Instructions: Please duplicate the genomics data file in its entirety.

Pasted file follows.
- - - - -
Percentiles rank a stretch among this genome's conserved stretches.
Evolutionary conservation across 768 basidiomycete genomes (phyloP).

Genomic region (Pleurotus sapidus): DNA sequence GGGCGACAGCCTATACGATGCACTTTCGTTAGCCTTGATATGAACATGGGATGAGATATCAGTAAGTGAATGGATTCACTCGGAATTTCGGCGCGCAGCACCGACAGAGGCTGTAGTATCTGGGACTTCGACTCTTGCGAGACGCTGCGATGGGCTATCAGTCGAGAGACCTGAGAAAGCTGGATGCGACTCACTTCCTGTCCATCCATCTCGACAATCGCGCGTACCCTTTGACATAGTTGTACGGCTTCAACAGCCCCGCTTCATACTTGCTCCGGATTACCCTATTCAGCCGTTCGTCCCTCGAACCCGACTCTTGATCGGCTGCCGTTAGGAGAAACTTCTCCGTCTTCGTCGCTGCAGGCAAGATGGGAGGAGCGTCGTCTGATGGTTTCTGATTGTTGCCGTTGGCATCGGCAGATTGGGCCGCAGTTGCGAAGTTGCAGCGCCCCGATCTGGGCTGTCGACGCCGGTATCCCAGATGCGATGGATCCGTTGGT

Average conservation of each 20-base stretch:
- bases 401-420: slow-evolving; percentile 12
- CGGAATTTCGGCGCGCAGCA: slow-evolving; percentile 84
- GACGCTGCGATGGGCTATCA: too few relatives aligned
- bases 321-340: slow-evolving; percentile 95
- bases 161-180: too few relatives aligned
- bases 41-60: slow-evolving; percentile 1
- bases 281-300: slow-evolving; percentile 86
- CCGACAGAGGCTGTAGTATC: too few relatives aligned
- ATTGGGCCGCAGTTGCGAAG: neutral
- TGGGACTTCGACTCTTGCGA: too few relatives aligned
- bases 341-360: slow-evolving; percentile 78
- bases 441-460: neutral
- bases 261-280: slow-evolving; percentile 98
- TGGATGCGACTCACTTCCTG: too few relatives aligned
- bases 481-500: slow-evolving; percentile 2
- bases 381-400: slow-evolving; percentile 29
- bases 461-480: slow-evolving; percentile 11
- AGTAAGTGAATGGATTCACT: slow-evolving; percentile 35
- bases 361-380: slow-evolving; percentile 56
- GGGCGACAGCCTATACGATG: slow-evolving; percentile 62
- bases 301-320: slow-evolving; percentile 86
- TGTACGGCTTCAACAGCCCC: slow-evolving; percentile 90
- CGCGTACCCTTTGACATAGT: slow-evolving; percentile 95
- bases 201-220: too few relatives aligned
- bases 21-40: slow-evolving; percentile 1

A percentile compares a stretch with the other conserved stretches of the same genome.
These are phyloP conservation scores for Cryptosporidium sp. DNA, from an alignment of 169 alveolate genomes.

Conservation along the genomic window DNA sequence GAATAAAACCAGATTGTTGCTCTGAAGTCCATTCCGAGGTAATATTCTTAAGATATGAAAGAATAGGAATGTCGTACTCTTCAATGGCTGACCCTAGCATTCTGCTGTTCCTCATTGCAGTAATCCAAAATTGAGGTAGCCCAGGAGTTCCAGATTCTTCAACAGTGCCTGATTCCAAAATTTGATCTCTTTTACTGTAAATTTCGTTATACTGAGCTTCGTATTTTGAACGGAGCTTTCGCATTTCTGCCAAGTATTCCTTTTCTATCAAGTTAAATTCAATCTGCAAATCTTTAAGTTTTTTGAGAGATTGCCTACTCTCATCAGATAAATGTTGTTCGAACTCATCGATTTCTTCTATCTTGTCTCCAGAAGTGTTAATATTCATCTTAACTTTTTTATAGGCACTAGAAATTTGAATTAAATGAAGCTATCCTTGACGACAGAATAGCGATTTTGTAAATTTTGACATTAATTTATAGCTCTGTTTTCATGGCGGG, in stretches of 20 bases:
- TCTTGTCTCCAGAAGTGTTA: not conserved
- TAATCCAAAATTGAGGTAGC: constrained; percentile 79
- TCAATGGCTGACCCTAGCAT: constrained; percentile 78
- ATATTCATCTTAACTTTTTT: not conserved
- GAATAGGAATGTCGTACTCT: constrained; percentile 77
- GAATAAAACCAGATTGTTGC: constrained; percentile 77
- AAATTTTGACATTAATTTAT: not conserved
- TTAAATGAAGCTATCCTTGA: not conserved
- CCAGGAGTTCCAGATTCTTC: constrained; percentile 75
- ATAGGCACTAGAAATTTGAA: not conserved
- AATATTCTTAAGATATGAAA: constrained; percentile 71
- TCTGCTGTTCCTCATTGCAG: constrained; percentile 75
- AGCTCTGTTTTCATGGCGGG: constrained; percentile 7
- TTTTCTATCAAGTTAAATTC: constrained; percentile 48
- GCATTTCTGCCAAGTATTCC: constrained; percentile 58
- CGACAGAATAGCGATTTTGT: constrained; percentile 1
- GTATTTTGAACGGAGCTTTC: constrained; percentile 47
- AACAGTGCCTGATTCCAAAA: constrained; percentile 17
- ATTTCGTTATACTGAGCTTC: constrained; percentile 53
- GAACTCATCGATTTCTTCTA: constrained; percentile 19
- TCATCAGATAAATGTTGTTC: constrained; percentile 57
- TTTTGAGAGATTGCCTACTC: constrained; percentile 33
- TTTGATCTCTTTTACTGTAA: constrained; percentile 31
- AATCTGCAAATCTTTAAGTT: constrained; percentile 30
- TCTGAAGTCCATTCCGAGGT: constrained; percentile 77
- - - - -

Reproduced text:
Percentiles rank a stretch among this genome's conserved stretches.
Evolutionary conservation across 768 basidiomycete genomes (phyloP).

Genomic region (Pleurotus sapidus): DNA sequence GGGCGACAGCCTATACGATGCACTTTCGTTAGCCTTGATATGAACATGGGATGAGATATCAGTAAGTGAATGGATTCACTCGGAATTTCGGCGCGCAGCACCGACAGAGGCTGTAGTATCTGGGACTTCGACTCTTGCGAGACGCTGCGATGGGCTATCAGTCGAGAGACCTGAGAAAGCTGGATGCGACTCACTTCCTGTCCATCCATCTCGACAATCGCGCGTACCCTTTGACATAGTTGTACGGCTTCAACAGCCCCGCTTCATACTTGCTCCGGATTACCCTATTCAGCCGTTCGTCCCTCGAACCCGACTCTTGATCGGCTGCCGTTAGGAGAAACTTCTCCGTCTTCGTCGCTGCAGGCAAGATGGGAGGAGCGTCGTCTGATGGTTTCTGATTGTTGCCGTTGGCATCGGCAGATTGGGCCGCAGTTGCGAAGTTGCAGCGCCCCGATCTGGGCTGTCGACGCCGGTATCCCAGATGCGATGGATCCGTTGGT

Average conservation of each 20-base stretch:
- bases 401-420: slow-evolving; percentile 12
- CGGAATTTCGGCGCGCAGCA: slow-evolving; percentile 84
- GACGCTGCGATGGGCTATCA: too few relatives aligned
- bases 321-340: slow-evolving; percentile 95
- bases 161-180: too few relatives aligned
- bases 41-60: slow-evolving; percentile 1
- bases 281-300: slow-evolving; percentile 86
- CCGACAGAGGCTGTAGTATC: too few relatives aligned
- ATTGGGCCGCAGTTGCGAAG: neutral
- TGGGACTTCGACTCTTGCGA: too few relatives aligned
- bases 341-360: slow-evolving; percentile 78
- bases 441-460: neutral
- bases 261-280: slow-evolving; percentile 98
- TGGATGCGACTCACTTCCTG: too few relatives aligned
- bases 481-500: slow-evolving; percentile 2
- bases 381-400: slow-evolving; percentile 29
- bases 461-480: slow-evolving; percentile 11
- AGTAAGTGAATGGATTCACT: slow-evolving; percentile 35
- bases 361-380: slow-evolving; percentile 56
- GGGCGACAGCCTATACGATG: slow-evolving; percentile 62
- bases 301-320: slow-evolving; percentile 86
- TGTACGGCTTCAACAGCCCC: slow-evolving; percentile 90
- CGCGTACCCTTTGACATAGT: slow-evolving; percentile 95
- bases 201-220: too few relatives aligned
- bases 21-40: slow-evolving; percentile 1

A percentile compares a stretch with the other conserved stretches of the same genome.
These are phyloP conservation scores for Cryptosporidium sp. DNA, from an alignment of 169 alveolate genomes.

Conservation along the genomic window DNA sequence GAATAAAACCAGATTGTTGCTCTGAAGTCCATTCCGAGGTAATATTCTTAAGATATGAAAGAATAGGAATGTCGTACTCTTCAATGGCTGACCCTAGCATTCTGCTGTTCCTCATTGCAGTAATCCAAAATTGAGGTAGCCCAGGAGTTCCAGATTCTTCAACAGTGCCTGATTCCAAAATTTGATCTCTTTTACTGTAAATTTCGTTATACTGAGCTTCGTATTTTGAACGGAGCTTTCGCATTTCTGCCAAGTATTCCTTTTCTATCAAGTTAAATTCAATCTGCAAATCTTTAAGTTTTTTGAGAGATTGCCTACTCTCATCAGATAAATGTTGTTCGAACTCATCGATTTCTTCTATCTTGTCTCCAGAAGTGTTAATATTCATCTTAACTTTTTTATAGGCACTAGAAATTTGAATTAAATGAAGCTATCCTTGACGACAGAATAGCGATTTTGTAAATTTTGACATTAATTTATAGCTCTGTTTTCATGGCGGG, in stretches of 20 bases:
- TCTTGTCTCCAGAAGTGTTA: not conserved
- TAATCCAAAATTGAGGTAGC: constrained; percentile 79
- TCAATGGCTGACCCTAGCAT: constrained; percentile 78
- ATATTCATCTTAACTTTTTT: not conserved
- GAATAGGAATGTCGTACTCT: constrained; percentile 77
- GAATAAAACCAGATTGTTGC: constrained; percentile 77
- AAATTTTGACATTAATTTAT: not conserved
- TTAAATGAAGCTATCCTTGA: not conserved
- CCAGGAGTTCCAGATTCTTC: constrained; percentile 75
- ATAGGCACTAGAAATTTGAA: not conserved
- AATATTCTTAAGATATGAAA: constrained; percentile 71
- TCTGCTGTTCCTCATTGCAG: constrained; percentile 75
- AGCTCTGTTTTCATGGCGGG: constrained; percentile 7
- TTTTCTATCAAGTTAAATTC: constrained; percentile 48
- GCATTTCTGCCAAGTATTCC: constrained; percentile 58
- CGACAGAATAGCGATTTTGT: constrained; percentile 1
- GTATTTTGAACGGAGCTTTC: constrained; percentile 47
- AACAGTGCCTGATTCCAAAA: constrained; percentile 17
- ATTTCGTTATACTGAGCTTC: constrained; percentile 53
- GAACTCATCGATTTCTTCTA: constrained; percentile 19
- TCATCAGATAAATGTTGTTC: constrained; percentile 57
- TTTTGAGAGATTGCCTACTC: constrained; percentile 33
- TTTGATCTCTTTTACTGTAA: constrained; percentile 31
- AATCTGCAAATCTTTAAGTT: constrained; percentile 30
- TCTGAAGTCCATTCCGAGGT: constrained; percentile 77